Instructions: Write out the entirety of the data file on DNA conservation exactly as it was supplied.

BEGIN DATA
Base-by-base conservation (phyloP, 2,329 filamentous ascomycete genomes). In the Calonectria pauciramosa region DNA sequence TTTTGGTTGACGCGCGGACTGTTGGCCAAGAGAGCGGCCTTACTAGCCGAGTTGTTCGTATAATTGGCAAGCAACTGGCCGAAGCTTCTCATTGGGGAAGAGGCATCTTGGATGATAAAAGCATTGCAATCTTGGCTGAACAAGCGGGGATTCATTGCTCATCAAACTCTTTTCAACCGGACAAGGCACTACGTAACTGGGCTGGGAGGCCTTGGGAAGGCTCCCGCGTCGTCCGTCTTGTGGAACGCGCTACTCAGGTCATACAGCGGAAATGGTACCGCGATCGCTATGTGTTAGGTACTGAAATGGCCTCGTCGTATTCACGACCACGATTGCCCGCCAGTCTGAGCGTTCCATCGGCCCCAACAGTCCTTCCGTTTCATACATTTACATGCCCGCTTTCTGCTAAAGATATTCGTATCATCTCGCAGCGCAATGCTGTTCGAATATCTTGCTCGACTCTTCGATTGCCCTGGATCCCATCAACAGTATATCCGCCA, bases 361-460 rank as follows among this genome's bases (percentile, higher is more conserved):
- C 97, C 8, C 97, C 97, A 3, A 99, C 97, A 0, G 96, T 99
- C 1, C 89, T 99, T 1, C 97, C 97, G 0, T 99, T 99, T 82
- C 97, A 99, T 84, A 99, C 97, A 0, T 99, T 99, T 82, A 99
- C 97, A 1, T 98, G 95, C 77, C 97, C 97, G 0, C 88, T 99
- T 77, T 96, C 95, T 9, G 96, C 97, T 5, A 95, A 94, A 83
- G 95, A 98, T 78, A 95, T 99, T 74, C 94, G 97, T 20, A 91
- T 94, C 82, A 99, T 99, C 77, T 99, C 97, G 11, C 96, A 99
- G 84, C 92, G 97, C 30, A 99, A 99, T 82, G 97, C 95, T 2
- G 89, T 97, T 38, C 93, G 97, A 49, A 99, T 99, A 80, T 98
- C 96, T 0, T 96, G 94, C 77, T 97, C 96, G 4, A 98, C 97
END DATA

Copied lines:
Base-by-base conservation (phyloP, 2,329 filamentous ascomycete genomes). In the Calonectria pauciramosa region DNA sequence TTTTGGTTGACGCGCGGACTGTTGGCCAAGAGAGCGGCCTTACTAGCCGAGTTGTTCGTATAATTGGCAAGCAACTGGCCGAAGCTTCTCATTGGGGAAGAGGCATCTTGGATGATAAAAGCATTGCAATCTTGGCTGAACAAGCGGGGATTCATTGCTCATCAAACTCTTTTCAACCGGACAAGGCACTACGTAACTGGGCTGGGAGGCCTTGGGAAGGCTCCCGCGTCGTCCGTCTTGTGGAACGCGCTACTCAGGTCATACAGCGGAAATGGTACCGCGATCGCTATGTGTTAGGTACTGAAATGGCCTCGTCGTATTCACGACCACGATTGCCCGCCAGTCTGAGCGTTCCATCGGCCCCAACAGTCCTTCCGTTTCATACATTTACATGCCCGCTTTCTGCTAAAGATATTCGTATCATCTCGCAGCGCAATGCTGTTCGAATATCTTGCTCGACTCTTCGATTGCCCTGGATCCCATCAACAGTATATCCGCCA, bases 361-460 rank as follows among this genome's bases (percentile, higher is more conserved):
- C 97, C 8, C 97, C 97, A 3, A 99, C 97, A 0, G 96, T 99
- C 1, C 89, T 99, T 1, C 97, C 97, G 0, T 99, T 99, T 82
- C 97, A 99, T 84, A 99, C 97, A 0, T 99, T 99, T 82, A 99
- C 97, A 1, T 98, G 95, C 77, C 97, C 97, G 0, C 88, T 99
- T 77, T 96, C 95, T 9, G 96, C 97, T 5, A 95, A 94, A 83
- G 95, A 98, T 78, A 95, T 99, T 74, C 94, G 97, T 20, A 91
- T 94, C 82, A 99, T 99, C 77, T 99, C 97, G 11, C 96, A 99
- G 84, C 92, G 97, C 30, A 99, A 99, T 82, G 97, C 95, T 2
- G 89, T 97, T 38, C 93, G 97, A 49, A 99, T 99, A 80, T 98
- C 96, T 0, T 96, G 94, C 77, T 97, C 96, G 4, A 98, C 97